British Columbia has significant areas of healthy and vigorous juvenile lodgepole pine, both pure and mixed with other species. Some areas, however, are showing a range of impacts by forest health agents, from light to severe. The Winter 2010 issue of Silviculture magazine presented two articles that raised concerns about the potential of lodgepole pine at, or near, the free-growing stage to reach forecast stand volumes at rotation. Lodgepole pine's vulnerability to a range of forest health agents, added to a potential gap in the mid-term timber supply following the mountain pine beetle infestation, has created a situation that requires attention.
British Columbia has significant areas of healthy and vigorous juvenile lodgepole pine, both pure and mixed with other species. Some areas, however, are showing a range of impacts by forest health agents, from light to severe. The Winter 2010 issue of Silviculture magazine presented two articles that raised concerns about the potential of lodgepole pine at, or near, the free-growing stage1 to reach forecast stand volumes at rotation. Lodgepole pine's vulnerability to a range of forest health agents, added to a potential gap in the mid-term timber supply following the mountain pine beetle infestation, has created a situation that requires attention.
The provincial government is developing a comprehensive approach that addresses different aspects of juvenile lodgepole pine performance. This summary describes six initiatives underway.
1. Monitoring the Performance of Juvenile Stands
After the mountain pine beetle epidemic and through impending climate change, monitoring juvenile stands is particularly critical to check expectations of growth rates and create a feedback loop for management decisions. Two branches in the Ministry of Forests, Mines and Lands (MFML)-Forest Analysis and Inventory, and Forest Practices and Investment-are developing an inclusive monitoring strategy for stands of all ages. The purpose of the monitoring is to:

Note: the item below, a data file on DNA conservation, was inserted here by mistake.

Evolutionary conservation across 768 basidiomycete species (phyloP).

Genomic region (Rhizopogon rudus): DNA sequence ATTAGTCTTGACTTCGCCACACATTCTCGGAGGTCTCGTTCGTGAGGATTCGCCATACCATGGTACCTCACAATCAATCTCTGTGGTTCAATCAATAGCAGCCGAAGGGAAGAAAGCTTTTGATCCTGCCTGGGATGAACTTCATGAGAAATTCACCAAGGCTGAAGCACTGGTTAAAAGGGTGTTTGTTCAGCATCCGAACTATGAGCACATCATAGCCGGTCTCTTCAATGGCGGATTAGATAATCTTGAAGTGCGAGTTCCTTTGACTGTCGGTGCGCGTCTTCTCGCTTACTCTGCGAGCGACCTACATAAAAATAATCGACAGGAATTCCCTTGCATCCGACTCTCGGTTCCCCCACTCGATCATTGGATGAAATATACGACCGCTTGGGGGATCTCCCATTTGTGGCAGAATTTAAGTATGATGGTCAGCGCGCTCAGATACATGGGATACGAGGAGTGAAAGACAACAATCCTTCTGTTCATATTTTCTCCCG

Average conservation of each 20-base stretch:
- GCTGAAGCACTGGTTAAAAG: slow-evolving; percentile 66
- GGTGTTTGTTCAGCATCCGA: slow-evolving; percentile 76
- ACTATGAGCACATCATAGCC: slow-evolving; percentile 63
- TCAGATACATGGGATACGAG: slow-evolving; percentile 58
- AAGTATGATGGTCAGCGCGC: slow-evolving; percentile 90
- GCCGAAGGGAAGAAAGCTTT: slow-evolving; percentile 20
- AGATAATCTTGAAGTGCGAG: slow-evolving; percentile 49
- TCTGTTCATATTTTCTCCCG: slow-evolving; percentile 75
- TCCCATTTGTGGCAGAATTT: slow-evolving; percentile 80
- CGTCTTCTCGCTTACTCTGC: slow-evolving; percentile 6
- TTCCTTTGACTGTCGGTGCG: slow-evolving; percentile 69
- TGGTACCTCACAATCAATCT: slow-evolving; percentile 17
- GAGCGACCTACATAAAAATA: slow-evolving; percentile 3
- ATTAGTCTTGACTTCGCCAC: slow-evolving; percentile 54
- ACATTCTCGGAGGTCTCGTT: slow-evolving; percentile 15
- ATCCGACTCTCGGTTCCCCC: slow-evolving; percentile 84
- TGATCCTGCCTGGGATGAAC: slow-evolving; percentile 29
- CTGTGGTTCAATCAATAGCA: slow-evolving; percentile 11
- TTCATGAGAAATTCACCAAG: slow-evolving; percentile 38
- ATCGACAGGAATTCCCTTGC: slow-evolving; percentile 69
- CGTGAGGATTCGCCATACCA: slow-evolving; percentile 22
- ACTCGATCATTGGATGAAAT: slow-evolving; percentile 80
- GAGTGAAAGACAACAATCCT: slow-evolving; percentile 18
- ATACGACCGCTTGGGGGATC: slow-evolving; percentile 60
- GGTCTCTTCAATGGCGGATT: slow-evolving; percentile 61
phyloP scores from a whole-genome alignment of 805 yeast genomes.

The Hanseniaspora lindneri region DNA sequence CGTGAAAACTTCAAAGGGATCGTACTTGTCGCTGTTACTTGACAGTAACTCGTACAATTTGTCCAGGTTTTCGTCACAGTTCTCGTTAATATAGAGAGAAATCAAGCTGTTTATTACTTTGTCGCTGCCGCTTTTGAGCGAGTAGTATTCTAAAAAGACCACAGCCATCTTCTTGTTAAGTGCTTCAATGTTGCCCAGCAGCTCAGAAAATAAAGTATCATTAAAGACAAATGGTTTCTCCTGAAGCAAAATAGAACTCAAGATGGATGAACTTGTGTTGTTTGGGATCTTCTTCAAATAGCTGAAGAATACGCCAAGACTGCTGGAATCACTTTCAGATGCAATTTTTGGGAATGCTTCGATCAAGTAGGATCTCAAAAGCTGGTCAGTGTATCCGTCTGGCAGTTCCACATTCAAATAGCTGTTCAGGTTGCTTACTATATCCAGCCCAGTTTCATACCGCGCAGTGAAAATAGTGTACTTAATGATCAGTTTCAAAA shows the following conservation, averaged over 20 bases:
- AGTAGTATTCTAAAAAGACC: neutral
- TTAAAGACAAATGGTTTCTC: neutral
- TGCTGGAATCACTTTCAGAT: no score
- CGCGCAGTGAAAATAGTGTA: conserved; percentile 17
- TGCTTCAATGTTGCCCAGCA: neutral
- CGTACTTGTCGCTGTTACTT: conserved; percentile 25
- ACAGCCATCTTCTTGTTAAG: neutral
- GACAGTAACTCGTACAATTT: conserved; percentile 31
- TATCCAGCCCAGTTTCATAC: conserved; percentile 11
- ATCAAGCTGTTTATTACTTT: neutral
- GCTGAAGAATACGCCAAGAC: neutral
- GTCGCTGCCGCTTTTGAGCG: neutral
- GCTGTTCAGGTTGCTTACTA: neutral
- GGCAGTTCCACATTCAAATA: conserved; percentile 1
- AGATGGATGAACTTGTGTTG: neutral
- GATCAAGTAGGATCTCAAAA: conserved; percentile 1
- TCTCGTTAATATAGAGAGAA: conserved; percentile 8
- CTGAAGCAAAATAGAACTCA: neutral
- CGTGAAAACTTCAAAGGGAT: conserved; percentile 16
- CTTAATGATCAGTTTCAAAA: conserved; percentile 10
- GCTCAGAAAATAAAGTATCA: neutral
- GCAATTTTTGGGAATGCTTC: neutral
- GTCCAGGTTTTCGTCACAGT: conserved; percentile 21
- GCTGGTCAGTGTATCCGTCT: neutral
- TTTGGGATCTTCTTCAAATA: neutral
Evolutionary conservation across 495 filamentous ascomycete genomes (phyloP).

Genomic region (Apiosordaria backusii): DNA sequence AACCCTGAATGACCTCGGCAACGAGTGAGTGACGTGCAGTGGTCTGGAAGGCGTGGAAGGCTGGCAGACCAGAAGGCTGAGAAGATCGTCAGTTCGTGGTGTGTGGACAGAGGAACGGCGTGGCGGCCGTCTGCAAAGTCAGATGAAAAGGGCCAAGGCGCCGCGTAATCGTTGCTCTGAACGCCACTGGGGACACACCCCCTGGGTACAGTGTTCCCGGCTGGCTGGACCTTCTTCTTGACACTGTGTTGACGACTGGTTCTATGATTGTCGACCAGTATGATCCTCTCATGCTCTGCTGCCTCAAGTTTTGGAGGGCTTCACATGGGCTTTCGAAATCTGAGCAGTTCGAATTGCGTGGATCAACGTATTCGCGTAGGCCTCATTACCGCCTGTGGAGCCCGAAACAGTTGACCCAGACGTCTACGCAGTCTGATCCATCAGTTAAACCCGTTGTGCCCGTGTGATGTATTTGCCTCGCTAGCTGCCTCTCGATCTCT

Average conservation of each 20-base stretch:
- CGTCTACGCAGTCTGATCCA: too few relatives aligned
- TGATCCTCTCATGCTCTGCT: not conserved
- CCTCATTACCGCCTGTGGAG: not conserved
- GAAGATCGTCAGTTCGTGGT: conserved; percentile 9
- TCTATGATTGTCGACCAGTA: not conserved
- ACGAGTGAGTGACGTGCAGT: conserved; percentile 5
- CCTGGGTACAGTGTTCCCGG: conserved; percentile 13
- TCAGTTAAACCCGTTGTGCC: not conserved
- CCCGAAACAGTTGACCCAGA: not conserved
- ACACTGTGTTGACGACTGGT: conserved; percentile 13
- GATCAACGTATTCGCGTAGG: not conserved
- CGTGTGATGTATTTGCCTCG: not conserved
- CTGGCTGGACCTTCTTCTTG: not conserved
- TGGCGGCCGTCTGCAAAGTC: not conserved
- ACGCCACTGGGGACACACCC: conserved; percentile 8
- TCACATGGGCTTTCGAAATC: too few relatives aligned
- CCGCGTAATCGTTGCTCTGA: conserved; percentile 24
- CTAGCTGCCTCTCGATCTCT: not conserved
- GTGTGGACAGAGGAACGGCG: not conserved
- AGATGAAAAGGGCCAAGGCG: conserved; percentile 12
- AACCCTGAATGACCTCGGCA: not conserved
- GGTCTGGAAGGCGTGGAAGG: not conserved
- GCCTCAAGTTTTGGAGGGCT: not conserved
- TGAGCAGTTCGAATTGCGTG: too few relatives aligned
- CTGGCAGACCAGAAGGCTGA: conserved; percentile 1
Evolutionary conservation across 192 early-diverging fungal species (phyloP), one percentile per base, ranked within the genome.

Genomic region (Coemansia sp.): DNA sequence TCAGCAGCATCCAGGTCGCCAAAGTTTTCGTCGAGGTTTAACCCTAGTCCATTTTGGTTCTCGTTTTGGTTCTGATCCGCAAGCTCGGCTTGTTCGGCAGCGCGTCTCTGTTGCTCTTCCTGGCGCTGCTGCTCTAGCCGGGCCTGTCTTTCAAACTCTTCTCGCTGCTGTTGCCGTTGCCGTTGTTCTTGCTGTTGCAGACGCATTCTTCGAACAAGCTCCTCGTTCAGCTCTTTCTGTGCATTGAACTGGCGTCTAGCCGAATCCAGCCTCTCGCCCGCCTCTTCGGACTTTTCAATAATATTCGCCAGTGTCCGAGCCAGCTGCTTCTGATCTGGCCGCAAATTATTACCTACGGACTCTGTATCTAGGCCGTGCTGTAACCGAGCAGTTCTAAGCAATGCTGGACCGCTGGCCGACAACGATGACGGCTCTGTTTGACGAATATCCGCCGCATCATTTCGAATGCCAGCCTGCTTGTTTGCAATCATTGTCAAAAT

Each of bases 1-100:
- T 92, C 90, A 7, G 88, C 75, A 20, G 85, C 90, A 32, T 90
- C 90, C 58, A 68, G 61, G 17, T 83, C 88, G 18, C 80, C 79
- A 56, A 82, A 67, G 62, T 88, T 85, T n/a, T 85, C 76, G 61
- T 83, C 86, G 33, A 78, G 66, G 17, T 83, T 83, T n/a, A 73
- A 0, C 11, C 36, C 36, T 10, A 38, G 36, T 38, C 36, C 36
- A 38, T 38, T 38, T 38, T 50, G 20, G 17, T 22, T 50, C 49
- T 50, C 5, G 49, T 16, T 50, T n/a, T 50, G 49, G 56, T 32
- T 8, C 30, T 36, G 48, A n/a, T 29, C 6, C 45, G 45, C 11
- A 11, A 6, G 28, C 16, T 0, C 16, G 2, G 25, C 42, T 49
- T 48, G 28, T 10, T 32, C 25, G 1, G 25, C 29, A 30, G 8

- enable early detection of forest health concerns
- update forest inventories
- refine predictions of future forest harvest yields
- support planning of investments and helping adapt managed forests to climate change
- provide information to inform forest management decision-making
At this preliminary stage, the strategy will likely integrate three existing information sources of lodgepole pine growth performance:
- The RESULTS database ("Reporting Silviculture Updates and Landstatus Tracking System"), which captures silviculture survey data and updates stand inventories. Each year over 600,000 hectares of surveys are completed to monitor young stands;
- Mid-rotation monitoring data collected using the Forest and Range Evaluation Program's stand development monitoring (SDM) protocol, conducted after the free-growing stage is achieved for intermediate-aged stands, to check and report on changes in stand attributes since free growing (e.g., inventory label , site index , stand yield estimates, forest health pest incidence );
- Monitoring of all higher risk younger age class stands, both managed and unmanaged, through Change Monitoring Inventory plots for stands up to age 60, to assess growth trends against Timber Supply Review assumptions.
Impacts of the mountain pine beetle on young stands are also being monitored through information from a range of aerial and ground surveys and permanent sample plots. This monitoring is continuing in areas of the province where beetle mortality is still occurring.
2. Improving Forest Health Risk and Hazard Ratings, and Species Recommendations
To provide surveyors and resource professionals with access to the most current information, provincial and regional forest health specialists are updating forest health risk and hazard ratings and species recommendations that will reduce the risk of severe pest losses in young stands. This work includes:
- Updating current information on existing websites2 to point practitioners to the available tools and latest information. This will help ensure the most current information is used to develop and review stocking standards in Forest Stewardship Plans.
- Generating maps that spatially describe known pest hazards using the best available information.
- Translating recommendations into stocking standards guidance for incorporation into forest health strategies for Timber Supply Areas.
- Providing the necessary training and information resources for field staff to correctly identify forest health agents and prescribe the most appropriate management practices:
- Stocking standard training will be provided to Forest Stewardship Plan reviewers through two on-line training sessions scheduled for February 2011,
- Regional forest health training will be available to silviculture surveyors in 2011,
- Best management practices are being developed for three biogeoclimatic zones to guide practitioners to important considerations for forest health and species recommendations,